(a) At the initial time t = 0, dense plasma occupies the region x < 0 and it expands into vacuum (x > 0) for t > 0. Ion density profiles are shown at times (units of ωpio −1) as indicated. The distance x from the plasma-vacuum interface is in units of λd = Vto/ωpio¸ where Vto is the H+ thermal velocity in the ambient plasma. (b) Potential and (c) ion velocity profiles for the density profiles in (a) at some selected times labeled on the curves. The inset in (a) shows the electric field profile for different times, revealing that the electric field produced by the expansion is a pulse, whose amplitude decreases and width increases with increasing time; (b) shows the acceleration of ions by the evolving electric field. For the O+, the velocity profile is shown only at t = 480 ωpio −1. Reproduced from N. Singh and R. W. Schunk, J. Geophys. Res. 87, 9154 (1982). Copyright 1982 American Geophysical Union.
Snapshot (t = 60 ωpio −1) of the potential profile associated with the expansion of a high-density plasma in region I into region II with a low density. The profiles are for different values of the density ratio R = nL/no , as labeled on the curves. Reproduced from N. Singh, H. Thiemann, and R. W. Schunk, Laser Part. Beams 5, 233 (1987). Copyright 1987, Cambridge University Press.
Properties of steady-state plasma expansion in a polar flux tube with the usual cold electrons with an additional minor hot electron population with density of 1% and temperature ratio η = Th/Tc as labeled in the panels. Left column shows nh/ni as a function of altitude r/Re on the vertical axis. Middle and right columns show the altitude profiles of density and drift velocity of H+ ions, respectively. Note the discontinuity in the outflow and sudden acceleration of ions at the discontinuity. Reproduced from A. R. Barakat and R. W. Schunk, J. Geophys. Res. 89, 9771 (1984). Copyright © 1984, American Geophysical Union.
(Color online) (a) Plasma density, (b) potential, and (c) electric field structures in an auroral flux tube in a steady-state model of DLs in an auroral flux tube in the upward current region. Note the abrupt transition in density (a), potential structure (b), and parallel electric field (c). The transition on the left is a TET-CFDL. The reduced density between the layers is the auroral density cavity. Reproduced from R. E. Ergun, C. W. Carlson, J. P. McFadden, E. S. Mozer, and R. J. Strangeway, Geophys. Res. Lett. 27, 4053 (2000). Copyright © 2000, American Geophysical Union.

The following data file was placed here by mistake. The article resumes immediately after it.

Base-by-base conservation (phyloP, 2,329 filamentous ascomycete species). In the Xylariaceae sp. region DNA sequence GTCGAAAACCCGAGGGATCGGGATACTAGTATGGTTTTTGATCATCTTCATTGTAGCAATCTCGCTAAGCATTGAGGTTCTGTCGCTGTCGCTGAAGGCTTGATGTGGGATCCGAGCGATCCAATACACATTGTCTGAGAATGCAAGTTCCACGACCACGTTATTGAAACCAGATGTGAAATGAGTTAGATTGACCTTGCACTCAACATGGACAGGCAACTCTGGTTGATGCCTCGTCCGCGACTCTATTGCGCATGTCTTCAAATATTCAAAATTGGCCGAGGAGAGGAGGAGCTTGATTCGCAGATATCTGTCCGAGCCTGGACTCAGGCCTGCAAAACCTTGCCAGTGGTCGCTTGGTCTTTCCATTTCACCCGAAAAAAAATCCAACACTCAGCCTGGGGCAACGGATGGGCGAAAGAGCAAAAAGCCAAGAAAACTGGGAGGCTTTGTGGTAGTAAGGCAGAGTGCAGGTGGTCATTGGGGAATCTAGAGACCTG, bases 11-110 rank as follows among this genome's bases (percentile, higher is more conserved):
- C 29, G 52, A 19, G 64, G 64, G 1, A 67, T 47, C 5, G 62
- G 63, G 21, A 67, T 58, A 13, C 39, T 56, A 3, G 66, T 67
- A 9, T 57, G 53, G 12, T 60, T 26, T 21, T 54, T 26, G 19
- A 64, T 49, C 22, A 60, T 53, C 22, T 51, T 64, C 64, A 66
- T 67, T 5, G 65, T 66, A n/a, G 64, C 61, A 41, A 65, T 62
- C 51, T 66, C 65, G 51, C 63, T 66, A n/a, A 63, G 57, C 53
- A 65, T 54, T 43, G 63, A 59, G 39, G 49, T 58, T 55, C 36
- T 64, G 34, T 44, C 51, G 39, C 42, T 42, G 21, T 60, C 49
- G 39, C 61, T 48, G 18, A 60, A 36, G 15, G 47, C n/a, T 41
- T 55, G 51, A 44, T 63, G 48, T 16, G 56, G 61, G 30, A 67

Counter-streaming expansions of a high-density plasma prescribed at x = 0 and a low-density plasma at x = 2000λd; the former consists of 20% hot electrons with Th = 20 Tc. Stack plots of the evolving potential profiles from t = 2000 to 16 000 ωpe −1 are shown; the numbers labeled on the profiles show times in units of 1000 ωpe −1. Note the formation of a RFS at very early on at t ∼ 2000 ωpe −1 and its existence until t ∼ 16 000 ωpe −1, when it merges with the other DL in the simulated plasma. Reproduced from N. Singh and G. Khazanov, J. Geophys. Res. 108, 8007 (2003). Copyright © 2003, American Geophysical Union.
Same as Fig. 5, but density profiles are shown. Reproduced from N. Singh and G. Khazanov, J. Geophys. Res. 108, 8007 (2003). Copyright © 2003, American Geophysical Union.
(a) Temporal evolution of the density structure of a TET-CFDL. (b) Potential structure at t = 12 000 ωpo −1. The x-Vx phase space of (c) the cold ions accelerated by the RFS-CFDL, (d) cold electrons trapped below the RFS-CFDL, and (e) SBS and hot primary electrons. Times are in the units of ωpio −1 and distance in the units of Debye length with cold electron temperature and density no. Reproduced from N. Singh, C. Deverapalli, I. Khazanov, N. Puthumbakum, and A. Rajagiri, J. Geophys. Res. 110, A05205 (2005). Copyright © 2005, American Geophysical Union.
Plasma properties when the RFS-CFDL dissolves at t ∼ 32 000 ωpo −1: x-Vx phase space of (a) electrons, (b) cold ions, and (c) hot ions. Profiles of (d) potential φ(x) and (e) electric field E(x), both averaged over 20 units of time. (f) Total ion density n. The symbols “H” denote ion holes, generated by the persisting cold ion beam accelerated by the dissolved TET-CFDL. The ion holes generate fine structures in the high-altitude DL near the ion transition layer, where the hot ions are reflected as seen in (c). Reproduced from N. Singh, C. Deverapalli, I. Khazanov, N. Puthumbakum, and A. Rajagiri, J. Geophys. Res. 110, A05205 (2005). Copyright © 2005, American Geophysical Union.
Left panel is a schematic diagram of the triple plasma device, DOLII, at the University of Wisconsin (Diebold et al. 49). The panel on the right shows the potential profiles at z = 3.5 cm in the wake of the obstacle indicated in the left panel. Potential profiles are plotted as a function of x; x = 0 is at the top edge of the obstacle. The curve in rectangles is when only the plasma flows from the source camber while the curve in circles is when the plasma from both source and end chamber flow into the target chamber. The end chamber plasma consists of the hot electrons needed for the RFS. Reproduced from D. Diebold, N. Hershkowitz, T. Intrator, and A. Bailey, Phys. Fluids 30, 579 (1987). Copyright 1987, American Institute of Physics.